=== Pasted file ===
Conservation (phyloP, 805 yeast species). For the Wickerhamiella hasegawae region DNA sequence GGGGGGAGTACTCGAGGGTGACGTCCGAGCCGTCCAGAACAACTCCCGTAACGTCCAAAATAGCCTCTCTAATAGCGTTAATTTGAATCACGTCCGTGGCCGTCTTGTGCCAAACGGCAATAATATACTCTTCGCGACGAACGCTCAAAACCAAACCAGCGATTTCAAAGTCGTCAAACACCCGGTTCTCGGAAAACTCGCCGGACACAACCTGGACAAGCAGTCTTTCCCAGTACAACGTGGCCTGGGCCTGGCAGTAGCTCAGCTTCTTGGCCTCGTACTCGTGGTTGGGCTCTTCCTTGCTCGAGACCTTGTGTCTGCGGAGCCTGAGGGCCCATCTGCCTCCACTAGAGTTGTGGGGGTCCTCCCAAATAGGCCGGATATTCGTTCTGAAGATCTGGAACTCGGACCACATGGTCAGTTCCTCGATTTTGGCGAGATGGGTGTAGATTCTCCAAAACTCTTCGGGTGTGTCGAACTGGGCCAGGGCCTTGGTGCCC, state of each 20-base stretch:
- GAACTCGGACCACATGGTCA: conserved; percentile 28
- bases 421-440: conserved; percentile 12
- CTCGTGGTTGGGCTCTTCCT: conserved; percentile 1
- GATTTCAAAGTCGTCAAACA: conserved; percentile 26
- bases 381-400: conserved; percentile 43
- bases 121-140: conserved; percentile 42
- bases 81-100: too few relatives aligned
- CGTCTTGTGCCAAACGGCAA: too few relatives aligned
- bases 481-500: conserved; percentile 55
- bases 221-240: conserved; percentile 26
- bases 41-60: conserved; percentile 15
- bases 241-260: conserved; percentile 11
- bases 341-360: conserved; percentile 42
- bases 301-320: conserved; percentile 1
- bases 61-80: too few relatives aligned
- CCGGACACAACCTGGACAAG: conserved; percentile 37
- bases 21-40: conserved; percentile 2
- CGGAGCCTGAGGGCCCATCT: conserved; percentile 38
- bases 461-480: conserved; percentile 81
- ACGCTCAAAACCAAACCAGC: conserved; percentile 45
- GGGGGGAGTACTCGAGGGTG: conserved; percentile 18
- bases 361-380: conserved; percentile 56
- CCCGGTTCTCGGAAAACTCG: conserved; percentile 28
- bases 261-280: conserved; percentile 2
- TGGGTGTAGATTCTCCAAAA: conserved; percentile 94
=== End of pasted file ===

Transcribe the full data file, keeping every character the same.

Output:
Conservation (phyloP, 805 yeast species). For the Wickerhamiella hasegawae region DNA sequence GGGGGGAGTACTCGAGGGTGACGTCCGAGCCGTCCAGAACAACTCCCGTAACGTCCAAAATAGCCTCTCTAATAGCGTTAATTTGAATCACGTCCGTGGCCGTCTTGTGCCAAACGGCAATAATATACTCTTCGCGACGAACGCTCAAAACCAAACCAGCGATTTCAAAGTCGTCAAACACCCGGTTCTCGGAAAACTCGCCGGACACAACCTGGACAAGCAGTCTTTCCCAGTACAACGTGGCCTGGGCCTGGCAGTAGCTCAGCTTCTTGGCCTCGTACTCGTGGTTGGGCTCTTCCTTGCTCGAGACCTTGTGTCTGCGGAGCCTGAGGGCCCATCTGCCTCCACTAGAGTTGTGGGGGTCCTCCCAAATAGGCCGGATATTCGTTCTGAAGATCTGGAACTCGGACCACATGGTCAGTTCCTCGATTTTGGCGAGATGGGTGTAGATTCTCCAAAACTCTTCGGGTGTGTCGAACTGGGCCAGGGCCTTGGTGCCC, state of each 20-base stretch:
- GAACTCGGACCACATGGTCA: conserved; percentile 28
- bases 421-440: conserved; percentile 12
- CTCGTGGTTGGGCTCTTCCT: conserved; percentile 1
- GATTTCAAAGTCGTCAAACA: conserved; percentile 26
- bases 381-400: conserved; percentile 43
- bases 121-140: conserved; percentile 42
- bases 81-100: too few relatives aligned
- CGTCTTGTGCCAAACGGCAA: too few relatives aligned
- bases 481-500: conserved; percentile 55
- bases 221-240: conserved; percentile 26
- bases 41-60: conserved; percentile 15
- bases 241-260: conserved; percentile 11
- bases 341-360: conserved; percentile 42
- bases 301-320: conserved; percentile 1
- bases 61-80: too few relatives aligned
- CCGGACACAACCTGGACAAG: conserved; percentile 37
- bases 21-40: conserved; percentile 2
- CGGAGCCTGAGGGCCCATCT: conserved; percentile 38
- bases 461-480: conserved; percentile 81
- ACGCTCAAAACCAAACCAGC: conserved; percentile 45
- GGGGGGAGTACTCGAGGGTG: conserved; percentile 18
- bases 361-380: conserved; percentile 56
- CCCGGTTCTCGGAAAACTCG: conserved; percentile 28
- bases 261-280: conserved; percentile 2
- TGGGTGTAGATTCTCCAAAA: conserved; percentile 94